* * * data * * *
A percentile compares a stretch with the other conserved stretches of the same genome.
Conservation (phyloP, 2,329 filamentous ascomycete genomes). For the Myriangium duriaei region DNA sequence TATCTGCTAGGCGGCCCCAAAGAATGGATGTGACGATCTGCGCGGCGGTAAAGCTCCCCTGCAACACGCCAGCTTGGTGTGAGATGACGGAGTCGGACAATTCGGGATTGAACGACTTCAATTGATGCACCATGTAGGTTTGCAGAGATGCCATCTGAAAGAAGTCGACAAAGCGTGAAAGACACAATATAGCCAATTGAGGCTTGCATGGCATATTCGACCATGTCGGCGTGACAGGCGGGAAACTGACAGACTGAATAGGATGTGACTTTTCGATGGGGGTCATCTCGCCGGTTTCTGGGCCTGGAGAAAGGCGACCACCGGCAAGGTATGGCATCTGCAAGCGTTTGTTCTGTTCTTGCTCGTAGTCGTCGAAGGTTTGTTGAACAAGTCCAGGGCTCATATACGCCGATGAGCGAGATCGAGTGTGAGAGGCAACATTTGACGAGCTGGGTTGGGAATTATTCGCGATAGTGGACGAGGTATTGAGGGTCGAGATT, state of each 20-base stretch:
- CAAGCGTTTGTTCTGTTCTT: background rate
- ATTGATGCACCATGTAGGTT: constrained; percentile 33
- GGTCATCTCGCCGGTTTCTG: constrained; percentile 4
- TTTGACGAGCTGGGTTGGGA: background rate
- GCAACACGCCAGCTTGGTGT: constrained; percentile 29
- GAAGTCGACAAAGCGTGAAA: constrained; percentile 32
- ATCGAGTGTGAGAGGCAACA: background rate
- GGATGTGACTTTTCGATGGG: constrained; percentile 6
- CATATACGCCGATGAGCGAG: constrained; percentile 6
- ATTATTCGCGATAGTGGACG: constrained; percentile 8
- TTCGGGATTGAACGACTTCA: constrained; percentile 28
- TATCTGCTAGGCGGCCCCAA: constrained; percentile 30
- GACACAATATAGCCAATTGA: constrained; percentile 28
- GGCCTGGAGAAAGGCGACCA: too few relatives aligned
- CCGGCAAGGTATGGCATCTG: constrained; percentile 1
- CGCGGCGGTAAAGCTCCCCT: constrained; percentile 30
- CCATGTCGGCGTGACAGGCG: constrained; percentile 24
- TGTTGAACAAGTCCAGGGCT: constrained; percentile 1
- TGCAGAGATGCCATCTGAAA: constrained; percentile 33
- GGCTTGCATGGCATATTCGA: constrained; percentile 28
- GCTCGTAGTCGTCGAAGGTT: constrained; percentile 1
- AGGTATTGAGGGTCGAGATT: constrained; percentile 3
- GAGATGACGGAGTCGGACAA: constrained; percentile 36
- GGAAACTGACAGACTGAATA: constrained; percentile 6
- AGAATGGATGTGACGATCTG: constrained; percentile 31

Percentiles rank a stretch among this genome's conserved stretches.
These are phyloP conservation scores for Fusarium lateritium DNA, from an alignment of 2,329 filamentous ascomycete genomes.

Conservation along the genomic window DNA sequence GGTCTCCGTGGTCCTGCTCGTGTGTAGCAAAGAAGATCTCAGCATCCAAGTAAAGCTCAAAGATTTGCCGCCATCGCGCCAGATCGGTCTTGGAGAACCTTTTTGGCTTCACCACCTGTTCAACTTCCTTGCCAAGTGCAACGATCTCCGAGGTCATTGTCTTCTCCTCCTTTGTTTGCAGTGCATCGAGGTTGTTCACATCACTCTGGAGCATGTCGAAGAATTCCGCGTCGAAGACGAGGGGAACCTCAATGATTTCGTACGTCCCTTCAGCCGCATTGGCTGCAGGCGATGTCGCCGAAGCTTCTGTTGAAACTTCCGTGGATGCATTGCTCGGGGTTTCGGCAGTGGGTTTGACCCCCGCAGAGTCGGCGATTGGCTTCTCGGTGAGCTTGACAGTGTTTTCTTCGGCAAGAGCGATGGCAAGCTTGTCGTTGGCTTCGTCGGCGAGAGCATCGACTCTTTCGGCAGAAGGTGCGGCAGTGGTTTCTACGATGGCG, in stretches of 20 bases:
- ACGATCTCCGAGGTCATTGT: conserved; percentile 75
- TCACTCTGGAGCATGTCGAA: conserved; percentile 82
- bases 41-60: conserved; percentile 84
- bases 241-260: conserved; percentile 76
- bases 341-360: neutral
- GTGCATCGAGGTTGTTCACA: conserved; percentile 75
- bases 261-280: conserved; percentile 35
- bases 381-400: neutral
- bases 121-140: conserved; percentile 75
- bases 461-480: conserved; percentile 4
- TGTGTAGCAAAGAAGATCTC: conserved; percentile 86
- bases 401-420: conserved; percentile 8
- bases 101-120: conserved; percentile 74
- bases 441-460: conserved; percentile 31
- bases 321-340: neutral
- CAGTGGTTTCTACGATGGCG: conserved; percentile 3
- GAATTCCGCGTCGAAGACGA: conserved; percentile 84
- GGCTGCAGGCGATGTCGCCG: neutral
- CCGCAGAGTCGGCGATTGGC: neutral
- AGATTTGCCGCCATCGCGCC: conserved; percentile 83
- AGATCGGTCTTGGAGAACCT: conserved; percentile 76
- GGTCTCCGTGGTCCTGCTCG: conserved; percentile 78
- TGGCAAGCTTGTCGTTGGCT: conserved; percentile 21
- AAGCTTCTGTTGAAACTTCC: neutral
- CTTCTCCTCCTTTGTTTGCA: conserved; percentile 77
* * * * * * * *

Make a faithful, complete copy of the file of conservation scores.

A percentile compares a stretch with the other conserved stretches of the same genome.
Conservation (phyloP, 2,329 filamentous ascomycete genomes). For the Myriangium duriaei region DNA sequence TATCTGCTAGGCGGCCCCAAAGAATGGATGTGACGATCTGCGCGGCGGTAAAGCTCCCCTGCAACACGCCAGCTTGGTGTGAGATGACGGAGTCGGACAATTCGGGATTGAACGACTTCAATTGATGCACCATGTAGGTTTGCAGAGATGCCATCTGAAAGAAGTCGACAAAGCGTGAAAGACACAATATAGCCAATTGAGGCTTGCATGGCATATTCGACCATGTCGGCGTGACAGGCGGGAAACTGACAGACTGAATAGGATGTGACTTTTCGATGGGGGTCATCTCGCCGGTTTCTGGGCCTGGAGAAAGGCGACCACCGGCAAGGTATGGCATCTGCAAGCGTTTGTTCTGTTCTTGCTCGTAGTCGTCGAAGGTTTGTTGAACAAGTCCAGGGCTCATATACGCCGATGAGCGAGATCGAGTGTGAGAGGCAACATTTGACGAGCTGGGTTGGGAATTATTCGCGATAGTGGACGAGGTATTGAGGGTCGAGATT, state of each 20-base stretch:
- CAAGCGTTTGTTCTGTTCTT: background rate
- ATTGATGCACCATGTAGGTT: constrained; percentile 33
- GGTCATCTCGCCGGTTTCTG: constrained; percentile 4
- TTTGACGAGCTGGGTTGGGA: background rate
- GCAACACGCCAGCTTGGTGT: constrained; percentile 29
- GAAGTCGACAAAGCGTGAAA: constrained; percentile 32
- ATCGAGTGTGAGAGGCAACA: background rate
- GGATGTGACTTTTCGATGGG: constrained; percentile 6
- CATATACGCCGATGAGCGAG: constrained; percentile 6
- ATTATTCGCGATAGTGGACG: constrained; percentile 8
- TTCGGGATTGAACGACTTCA: constrained; percentile 28
- TATCTGCTAGGCGGCCCCAA: constrained; percentile 30
- GACACAATATAGCCAATTGA: constrained; percentile 28
- GGCCTGGAGAAAGGCGACCA: too few relatives aligned
- CCGGCAAGGTATGGCATCTG: constrained; percentile 1
- CGCGGCGGTAAAGCTCCCCT: constrained; percentile 30
- CCATGTCGGCGTGACAGGCG: constrained; percentile 24
- TGTTGAACAAGTCCAGGGCT: constrained; percentile 1
- TGCAGAGATGCCATCTGAAA: constrained; percentile 33
- GGCTTGCATGGCATATTCGA: constrained; percentile 28
- GCTCGTAGTCGTCGAAGGTT: constrained; percentile 1
- AGGTATTGAGGGTCGAGATT: constrained; percentile 3
- GAGATGACGGAGTCGGACAA: constrained; percentile 36
- GGAAACTGACAGACTGAATA: constrained; percentile 6
- AGAATGGATGTGACGATCTG: constrained; percentile 31

Percentiles rank a stretch among this genome's conserved stretches.
These are phyloP conservation scores for Fusarium lateritium DNA, from an alignment of 2,329 filamentous ascomycete genomes.

Conservation along the genomic window DNA sequence GGTCTCCGTGGTCCTGCTCGTGTGTAGCAAAGAAGATCTCAGCATCCAAGTAAAGCTCAAAGATTTGCCGCCATCGCGCCAGATCGGTCTTGGAGAACCTTTTTGGCTTCACCACCTGTTCAACTTCCTTGCCAAGTGCAACGATCTCCGAGGTCATTGTCTTCTCCTCCTTTGTTTGCAGTGCATCGAGGTTGTTCACATCACTCTGGAGCATGTCGAAGAATTCCGCGTCGAAGACGAGGGGAACCTCAATGATTTCGTACGTCCCTTCAGCCGCATTGGCTGCAGGCGATGTCGCCGAAGCTTCTGTTGAAACTTCCGTGGATGCATTGCTCGGGGTTTCGGCAGTGGGTTTGACCCCCGCAGAGTCGGCGATTGGCTTCTCGGTGAGCTTGACAGTGTTTTCTTCGGCAAGAGCGATGGCAAGCTTGTCGTTGGCTTCGTCGGCGAGAGCATCGACTCTTTCGGCAGAAGGTGCGGCAGTGGTTTCTACGATGGCG, in stretches of 20 bases:
- ACGATCTCCGAGGTCATTGT: conserved; percentile 75
- TCACTCTGGAGCATGTCGAA: conserved; percentile 82
- bases 41-60: conserved; percentile 84
- bases 241-260: conserved; percentile 76
- bases 341-360: neutral
- GTGCATCGAGGTTGTTCACA: conserved; percentile 75
- bases 261-280: conserved; percentile 35
- bases 381-400: neutral
- bases 121-140: conserved; percentile 75
- bases 461-480: conserved; percentile 4
- TGTGTAGCAAAGAAGATCTC: conserved; percentile 86
- bases 401-420: conserved; percentile 8
- bases 101-120: conserved; percentile 74
- bases 441-460: conserved; percentile 31
- bases 321-340: neutral
- CAGTGGTTTCTACGATGGCG: conserved; percentile 3
- GAATTCCGCGTCGAAGACGA: conserved; percentile 84
- GGCTGCAGGCGATGTCGCCG: neutral
- CCGCAGAGTCGGCGATTGGC: neutral
- AGATTTGCCGCCATCGCGCC: conserved; percentile 83
- AGATCGGTCTTGGAGAACCT: conserved; percentile 76
- GGTCTCCGTGGTCCTGCTCG: conserved; percentile 78
- TGGCAAGCTTGTCGTTGGCT: conserved; percentile 21
- AAGCTTCTGTTGAAACTTCC: neutral
- CTTCTCCTCCTTTGTTTGCA: conserved; percentile 77